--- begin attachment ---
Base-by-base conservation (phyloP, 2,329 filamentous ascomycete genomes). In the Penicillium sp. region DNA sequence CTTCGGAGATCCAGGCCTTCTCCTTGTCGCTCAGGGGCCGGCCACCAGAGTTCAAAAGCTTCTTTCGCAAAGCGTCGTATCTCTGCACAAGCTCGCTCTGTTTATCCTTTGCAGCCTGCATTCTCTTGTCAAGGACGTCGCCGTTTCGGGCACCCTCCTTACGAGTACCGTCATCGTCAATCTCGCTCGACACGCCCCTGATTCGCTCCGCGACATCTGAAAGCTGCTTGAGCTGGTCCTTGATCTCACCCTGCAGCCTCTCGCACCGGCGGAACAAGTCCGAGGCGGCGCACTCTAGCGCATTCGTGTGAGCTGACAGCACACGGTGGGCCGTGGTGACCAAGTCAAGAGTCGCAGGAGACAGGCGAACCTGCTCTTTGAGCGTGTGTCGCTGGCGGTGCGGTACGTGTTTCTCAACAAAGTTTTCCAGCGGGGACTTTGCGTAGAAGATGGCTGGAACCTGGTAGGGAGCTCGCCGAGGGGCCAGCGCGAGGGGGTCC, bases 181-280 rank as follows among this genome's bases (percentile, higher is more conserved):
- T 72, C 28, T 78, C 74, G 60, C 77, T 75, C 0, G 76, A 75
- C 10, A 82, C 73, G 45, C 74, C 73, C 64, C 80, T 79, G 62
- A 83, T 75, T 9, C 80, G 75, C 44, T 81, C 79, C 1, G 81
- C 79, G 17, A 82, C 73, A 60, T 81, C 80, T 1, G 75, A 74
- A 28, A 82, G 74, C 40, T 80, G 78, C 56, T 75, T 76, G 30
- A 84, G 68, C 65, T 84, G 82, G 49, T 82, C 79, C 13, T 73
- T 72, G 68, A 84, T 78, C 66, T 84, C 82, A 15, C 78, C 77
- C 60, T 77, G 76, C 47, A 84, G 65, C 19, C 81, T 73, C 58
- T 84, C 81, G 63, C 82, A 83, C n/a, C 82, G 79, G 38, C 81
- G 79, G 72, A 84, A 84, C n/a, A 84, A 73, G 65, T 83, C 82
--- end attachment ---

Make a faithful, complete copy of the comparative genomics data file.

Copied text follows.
Base-by-base conservation (phyloP, 2,329 filamentous ascomycete genomes). In the Penicillium sp. region DNA sequence CTTCGGAGATCCAGGCCTTCTCCTTGTCGCTCAGGGGCCGGCCACCAGAGTTCAAAAGCTTCTTTCGCAAAGCGTCGTATCTCTGCACAAGCTCGCTCTGTTTATCCTTTGCAGCCTGCATTCTCTTGTCAAGGACGTCGCCGTTTCGGGCACCCTCCTTACGAGTACCGTCATCGTCAATCTCGCTCGACACGCCCCTGATTCGCTCCGCGACATCTGAAAGCTGCTTGAGCTGGTCCTTGATCTCACCCTGCAGCCTCTCGCACCGGCGGAACAAGTCCGAGGCGGCGCACTCTAGCGCATTCGTGTGAGCTGACAGCACACGGTGGGCCGTGGTGACCAAGTCAAGAGTCGCAGGAGACAGGCGAACCTGCTCTTTGAGCGTGTGTCGCTGGCGGTGCGGTACGTGTTTCTCAACAAAGTTTTCCAGCGGGGACTTTGCGTAGAAGATGGCTGGAACCTGGTAGGGAGCTCGCCGAGGGGCCAGCGCGAGGGGGTCC, bases 181-280 rank as follows among this genome's bases (percentile, higher is more conserved):
- T 72, C 28, T 78, C 74, G 60, C 77, T 75, C 0, G 76, A 75
- C 10, A 82, C 73, G 45, C 74, C 73, C 64, C 80, T 79, G 62
- A 83, T 75, T 9, C 80, G 75, C 44, T 81, C 79, C 1, G 81
- C 79, G 17, A 82, C 73, A 60, T 81, C 80, T 1, G 75, A 74
- A 28, A 82, G 74, C 40, T 80, G 78, C 56, T 75, T 76, G 30
- A 84, G 68, C 65, T 84, G 82, G 49, T 82, C 79, C 13, T 73
- T 72, G 68, A 84, T 78, C 66, T 84, C 82, A 15, C 78, C 77
- C 60, T 77, G 76, C 47, A 84, G 65, C 19, C 81, T 73, C 58
- T 84, C 81, G 63, C 82, A 83, C n/a, C 82, G 79, G 38, C 81
- G 79, G 72, A 84, A 84, C n/a, A 84, A 73, G 65, T 83, C 82